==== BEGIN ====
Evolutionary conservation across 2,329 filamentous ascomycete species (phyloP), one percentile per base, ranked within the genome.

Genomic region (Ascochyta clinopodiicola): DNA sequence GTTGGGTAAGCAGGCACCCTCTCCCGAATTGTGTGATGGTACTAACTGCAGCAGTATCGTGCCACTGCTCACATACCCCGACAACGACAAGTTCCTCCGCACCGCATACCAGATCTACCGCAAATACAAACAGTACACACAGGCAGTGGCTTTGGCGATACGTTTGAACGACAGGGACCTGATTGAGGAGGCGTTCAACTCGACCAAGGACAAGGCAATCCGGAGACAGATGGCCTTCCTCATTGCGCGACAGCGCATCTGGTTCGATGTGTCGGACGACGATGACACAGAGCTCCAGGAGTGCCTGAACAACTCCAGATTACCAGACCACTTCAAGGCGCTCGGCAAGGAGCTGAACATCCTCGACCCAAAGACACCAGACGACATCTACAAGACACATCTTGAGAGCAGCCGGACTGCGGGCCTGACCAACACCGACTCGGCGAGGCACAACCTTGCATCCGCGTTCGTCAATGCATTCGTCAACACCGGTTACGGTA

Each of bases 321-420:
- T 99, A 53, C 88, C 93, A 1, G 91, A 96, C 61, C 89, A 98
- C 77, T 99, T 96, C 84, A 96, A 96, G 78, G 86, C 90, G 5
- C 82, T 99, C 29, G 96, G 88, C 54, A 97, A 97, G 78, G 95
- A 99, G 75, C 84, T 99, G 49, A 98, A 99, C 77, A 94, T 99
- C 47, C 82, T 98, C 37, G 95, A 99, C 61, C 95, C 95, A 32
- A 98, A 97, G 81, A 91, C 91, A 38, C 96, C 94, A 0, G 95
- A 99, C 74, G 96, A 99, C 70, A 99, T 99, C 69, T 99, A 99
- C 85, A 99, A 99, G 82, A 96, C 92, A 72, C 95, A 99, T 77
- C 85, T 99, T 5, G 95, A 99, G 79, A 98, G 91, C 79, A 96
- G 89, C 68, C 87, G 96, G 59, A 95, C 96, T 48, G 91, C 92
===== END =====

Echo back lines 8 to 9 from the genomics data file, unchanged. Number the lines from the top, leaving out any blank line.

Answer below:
- C 47, C 82, T 98, C 37, G 95, A 99, C 61, C 95, C 95, A 32
- A 98, A 97, G 81, A 91, C 91, A 38, C 96, C 94, A 0, G 95